Mercury Magazine Winter 2014
Contents and Select Excerpts
Vol. 43 No. 1
The ASP is 125 years old! Andrew Fraknoi, a long-time ASP staff member and former Executive Director, provides a personal reflection on some of the Society’s activities during the past 25 years in the Winter 2014 issue of Mercury.
This page contains the table of contents and select excerpts only and is not a complete reproduction of this issue. Complete content for online Mercury is available to ASP members and institutional subscribers. Already a member? You can retrieve the latest issue of Mercury by logging into the ASP membership portal.
Table of Contents
 Celebrating the ASP’s Past Quarter Century, Andrew Fraknoi
A long-time ASP staff member (and former Executive Director) recalls some of the Society’s activities during the past 25 years.
 Discovering the Universe at Astronomy Camp, Elena Saavedra Buckley
Research and fun go hand-in-hand during Kitt Peak’s nine-day Advanced Teen Summer Astronomy Camp.
 Astronomy in the News
Water vapor venting from Europa, a planet around a solar twin in a star cluster, and Hubble’s new perspective on the remote universe — these are some of the discoveries that recently made news in the astronomical community.
 Perspectives, Paul Deans
The Sky Aflame
 First Word, Jim Manning
 Annals of Astronomy, Clifford J. Cunningham
Comets a Century Ago
 Astronomer’s Notebook, Jennifer Birriel
A New Cosmological Tool
 Planetary Perspectives, Emily Joseph
 Armchair Astrophysics, Christopher Wanjek
A Simple Test for String Theory?
 Education Matters, David Bruning
 Reaching Out, Bethany Cobb
 ASP Tidings/Thanks to ASP Supporters
 Sky Sights, Paul Deans
April’s Lunar Eclipse
 Reflections, Jet Propulsion Laboratory
A Different Look at Saturn
Celebrating the ASP’s Past Quarter Century
by Andrew Fraknoi
In 1989, the Astronomical Society of the Pacific (ASP) celebrated its 100th year of service to astronomy, education, and the public. Now, remarkably, another 25 years have passed, and the ASP commemorates its 125th anniversary on February 7, 2014. As the Executive Director of the Society from 1978 to 1992, and then as Senior Educator, I was deeply involved in the ASP’s past quarter century.
Obviously it’s not possible to do justice, in this short article, to the full range of the Society’s activities during the past 25 years. So my aim is to highlight the ones that I have some personal knowledge of and that may be of interest to our readers.
Discovering the Universe at Astronomy Camp
by Elena Saavedra Buckley
There’s a saying I’ve heard in multiple forms, but the basic premise is this. No matter where you are, you can look up at the Moon and know that someone, somewhere else in the world, is looking up at the same one.
If you happened to gaze at the Moon in late June during the past few years, chances are a group of teenagers was looking at it too. These teens, though, were probably looking at it a bit differently — with giant telescopes on a high peak in Arizona.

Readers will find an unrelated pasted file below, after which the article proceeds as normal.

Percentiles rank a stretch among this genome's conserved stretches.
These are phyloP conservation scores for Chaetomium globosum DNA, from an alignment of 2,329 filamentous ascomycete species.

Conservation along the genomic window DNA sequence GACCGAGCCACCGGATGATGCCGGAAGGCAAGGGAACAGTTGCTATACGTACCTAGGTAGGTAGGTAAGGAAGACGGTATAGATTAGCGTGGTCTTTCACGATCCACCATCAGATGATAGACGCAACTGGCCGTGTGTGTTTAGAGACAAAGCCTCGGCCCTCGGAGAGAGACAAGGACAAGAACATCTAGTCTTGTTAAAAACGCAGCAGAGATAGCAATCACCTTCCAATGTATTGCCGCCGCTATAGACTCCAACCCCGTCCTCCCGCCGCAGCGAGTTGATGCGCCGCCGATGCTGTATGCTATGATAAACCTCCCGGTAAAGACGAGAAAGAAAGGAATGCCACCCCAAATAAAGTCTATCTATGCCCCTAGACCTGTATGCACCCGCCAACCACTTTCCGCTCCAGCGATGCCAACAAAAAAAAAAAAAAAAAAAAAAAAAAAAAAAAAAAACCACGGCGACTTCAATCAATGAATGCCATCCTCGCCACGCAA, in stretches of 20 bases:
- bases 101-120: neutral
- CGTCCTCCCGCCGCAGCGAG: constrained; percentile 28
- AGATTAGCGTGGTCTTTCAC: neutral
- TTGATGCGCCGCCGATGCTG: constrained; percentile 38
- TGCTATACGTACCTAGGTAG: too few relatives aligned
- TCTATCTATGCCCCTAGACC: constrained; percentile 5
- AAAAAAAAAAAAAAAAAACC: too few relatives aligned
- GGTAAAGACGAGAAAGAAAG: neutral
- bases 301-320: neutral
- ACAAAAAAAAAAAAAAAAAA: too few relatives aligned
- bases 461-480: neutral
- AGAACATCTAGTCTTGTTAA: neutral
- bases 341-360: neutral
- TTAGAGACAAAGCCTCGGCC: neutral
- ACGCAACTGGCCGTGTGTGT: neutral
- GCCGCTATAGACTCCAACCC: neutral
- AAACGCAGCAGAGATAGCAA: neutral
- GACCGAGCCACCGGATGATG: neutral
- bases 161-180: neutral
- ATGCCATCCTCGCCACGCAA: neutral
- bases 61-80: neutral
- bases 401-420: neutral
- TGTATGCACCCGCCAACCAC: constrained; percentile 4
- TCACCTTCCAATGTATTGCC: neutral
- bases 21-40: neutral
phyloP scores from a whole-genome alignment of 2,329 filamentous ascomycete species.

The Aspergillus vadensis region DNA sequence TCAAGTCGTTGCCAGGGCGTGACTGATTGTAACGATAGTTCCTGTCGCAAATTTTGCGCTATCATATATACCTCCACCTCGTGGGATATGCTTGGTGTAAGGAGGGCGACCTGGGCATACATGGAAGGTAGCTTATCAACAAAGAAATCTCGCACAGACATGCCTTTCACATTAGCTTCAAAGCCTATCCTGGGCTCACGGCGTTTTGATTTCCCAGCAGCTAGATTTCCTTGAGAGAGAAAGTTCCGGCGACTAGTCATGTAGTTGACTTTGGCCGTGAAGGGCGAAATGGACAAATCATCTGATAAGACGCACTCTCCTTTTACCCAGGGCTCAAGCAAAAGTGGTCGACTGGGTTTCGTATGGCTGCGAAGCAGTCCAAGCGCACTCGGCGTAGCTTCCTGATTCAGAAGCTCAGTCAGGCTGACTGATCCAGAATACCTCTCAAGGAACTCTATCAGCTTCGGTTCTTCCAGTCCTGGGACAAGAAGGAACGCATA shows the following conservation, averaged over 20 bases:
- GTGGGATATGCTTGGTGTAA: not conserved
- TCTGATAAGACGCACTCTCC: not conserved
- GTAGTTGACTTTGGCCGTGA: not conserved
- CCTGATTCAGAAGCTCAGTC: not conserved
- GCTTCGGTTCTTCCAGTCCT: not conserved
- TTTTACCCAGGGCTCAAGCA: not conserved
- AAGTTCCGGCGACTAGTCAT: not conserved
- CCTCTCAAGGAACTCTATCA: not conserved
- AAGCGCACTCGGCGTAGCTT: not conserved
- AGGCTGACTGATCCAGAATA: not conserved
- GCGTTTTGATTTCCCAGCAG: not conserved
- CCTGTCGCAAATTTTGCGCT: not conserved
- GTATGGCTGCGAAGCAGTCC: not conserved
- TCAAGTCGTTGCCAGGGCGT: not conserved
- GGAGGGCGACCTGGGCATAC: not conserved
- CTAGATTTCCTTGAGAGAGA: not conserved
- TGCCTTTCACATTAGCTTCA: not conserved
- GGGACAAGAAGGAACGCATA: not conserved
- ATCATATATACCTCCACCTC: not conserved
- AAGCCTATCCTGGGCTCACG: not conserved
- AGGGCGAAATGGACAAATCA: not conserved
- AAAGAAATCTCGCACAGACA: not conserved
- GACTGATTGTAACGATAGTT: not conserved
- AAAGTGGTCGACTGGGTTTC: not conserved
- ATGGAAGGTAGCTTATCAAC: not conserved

They were attending Astronomy Camp, a nine-day summer program held at Kitt Peak National Observatory near Tucson, Arizona. I had the privilege of being one of those teenagers this past year at the Advanced Teen camp, and I know I’ll never look at the Moon, or the rest of the sky, in the same way.
First Planet Found Around Solar Twin in Star Cluster
European Southern Observatory
Astronomers have used ESO’s HARPS planet hunter in Chile, along with other telescopes around the world, to discover three planets orbiting stars in the cluster Messier 67. Although more than one thousand planets outside the solar system are now confirmed, only a handful have been found in star clusters. Remarkably one of these new exoplanets is orbiting a star that is a rare solar twin — a star that is almost identical to the Sun in all respects.
Anna Brucalassi (Max Planck Institute for Extraterrestrial Physics, Garching, Germany), lead author of the new study, and her team wanted to find out more. “In the Messier 67 star cluster, the stars are all about the same age and composition as the Sun. This makes it a perfect laboratory to study how many planets form in such a crowded environment, and whether they form mostly around more massive or less massive stars.”
The team carefully monitored 88 selected stars in Messier 67 during a period of six years to look for the tiny telltale motions of the stars towards and away from Earth that reveal the presence of orbiting planets.
Three planets were discovered, two orbiting stars similar to the Sun and one orbiting a more massive and evolved red giant star. The first two planets both have about one-third the mass of Jupiter and orbit their host stars in seven and five days respectively. The third planet takes 122 days to orbit its host and is more massive than Jupiter.
The first of these planets proved to be orbiting a remarkable star — it is one of the most similar solar twins identified so far and is almost identical to the Sun. It is the first solar twin in a cluster that has been found to have a planet. Two of the three planets are “hot Jupiters” — planets comparable to Jupiter in size, but much closer to their parent stars and hence much hotter.